Homilette for February 29, 2008

Friday of the Third Week of Lent

(Hosea 14:2-10; Matthew 12:28-34)

Elvis Presley used to sing a song called, “Words.” “It's only words,” he crooned, “and words are all I have to take your heart away.” In the first reading today, the prophet Hosea tells us that God wants us to woo His heart with words. “Take with you words,” the prophet says on behalf of God, “and return to the Lord.” Our words are like rockets that bring us close to God. We don’t have to climb any mountains or cross any seas. We only have to say that we are sorry for having offended Him.

But as we all know words often fall short of reality. Sometimes we use words deceptively or, at least, in ways that do not match our abilities. “I would do anything for you,” a university student would tell his girlfriend. “Would you spend Friday night at the library with me?” she asked in response. “I would,” he said, “but I am busy at that time.” We must also be sincere in heart which is usually demonstrated by self-sacrifice.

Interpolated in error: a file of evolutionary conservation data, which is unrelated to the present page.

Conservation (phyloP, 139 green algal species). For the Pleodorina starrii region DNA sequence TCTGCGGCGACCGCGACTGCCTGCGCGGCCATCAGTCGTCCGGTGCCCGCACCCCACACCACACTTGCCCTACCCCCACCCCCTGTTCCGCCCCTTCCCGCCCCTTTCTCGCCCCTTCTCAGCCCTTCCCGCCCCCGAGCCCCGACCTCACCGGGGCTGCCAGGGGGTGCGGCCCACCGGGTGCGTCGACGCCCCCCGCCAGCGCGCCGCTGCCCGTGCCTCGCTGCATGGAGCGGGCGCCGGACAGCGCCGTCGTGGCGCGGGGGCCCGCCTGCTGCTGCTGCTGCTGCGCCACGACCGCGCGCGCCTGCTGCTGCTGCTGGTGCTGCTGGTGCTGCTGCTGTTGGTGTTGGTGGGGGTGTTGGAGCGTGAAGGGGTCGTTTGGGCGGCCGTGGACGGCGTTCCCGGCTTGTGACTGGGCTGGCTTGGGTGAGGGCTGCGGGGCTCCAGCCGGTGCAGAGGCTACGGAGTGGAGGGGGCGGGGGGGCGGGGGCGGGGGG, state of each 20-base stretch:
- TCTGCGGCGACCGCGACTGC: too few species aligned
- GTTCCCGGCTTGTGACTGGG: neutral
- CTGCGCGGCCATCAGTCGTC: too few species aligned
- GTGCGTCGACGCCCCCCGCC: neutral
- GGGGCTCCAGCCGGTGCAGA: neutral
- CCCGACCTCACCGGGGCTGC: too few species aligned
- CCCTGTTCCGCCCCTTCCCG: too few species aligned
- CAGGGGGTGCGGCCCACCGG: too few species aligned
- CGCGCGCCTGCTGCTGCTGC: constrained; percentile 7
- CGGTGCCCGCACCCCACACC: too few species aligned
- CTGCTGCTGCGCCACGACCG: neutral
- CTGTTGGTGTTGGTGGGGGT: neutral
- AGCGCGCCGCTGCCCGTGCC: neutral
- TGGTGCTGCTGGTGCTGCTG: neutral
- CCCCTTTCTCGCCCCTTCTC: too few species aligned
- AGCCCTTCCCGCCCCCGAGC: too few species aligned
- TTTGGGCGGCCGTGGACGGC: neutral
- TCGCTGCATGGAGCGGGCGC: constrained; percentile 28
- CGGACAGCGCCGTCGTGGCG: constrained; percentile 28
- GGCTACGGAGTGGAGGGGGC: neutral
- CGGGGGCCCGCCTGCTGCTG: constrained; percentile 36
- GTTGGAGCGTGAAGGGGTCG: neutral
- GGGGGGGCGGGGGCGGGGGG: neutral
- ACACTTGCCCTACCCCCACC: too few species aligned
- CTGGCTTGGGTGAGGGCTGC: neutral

The step between words on the lips and sincerity in the heart is all that is missing from the scribe’s entering the Kingdom of God in the gospel. Jesus does not mean to criticize the man when he says that is he is “not far from the Kingdom of God.” He only means to say the scribe’s approval for Jesus’ own great commandments is not enough for salvation. He must take Jesus’ words to heart and put them into practice. As St. Paul writes to the Romans, both confession with the mouth and belief in the heart are necessary to be saved. In biblical times, when speaking openly about faith in Christ might arouse familial or public censure, such speech might have sufficed as proof of sincerity. Certainly today, however, most of us most of the time need to demonstrate our sincerity with actions of self-sacrifice.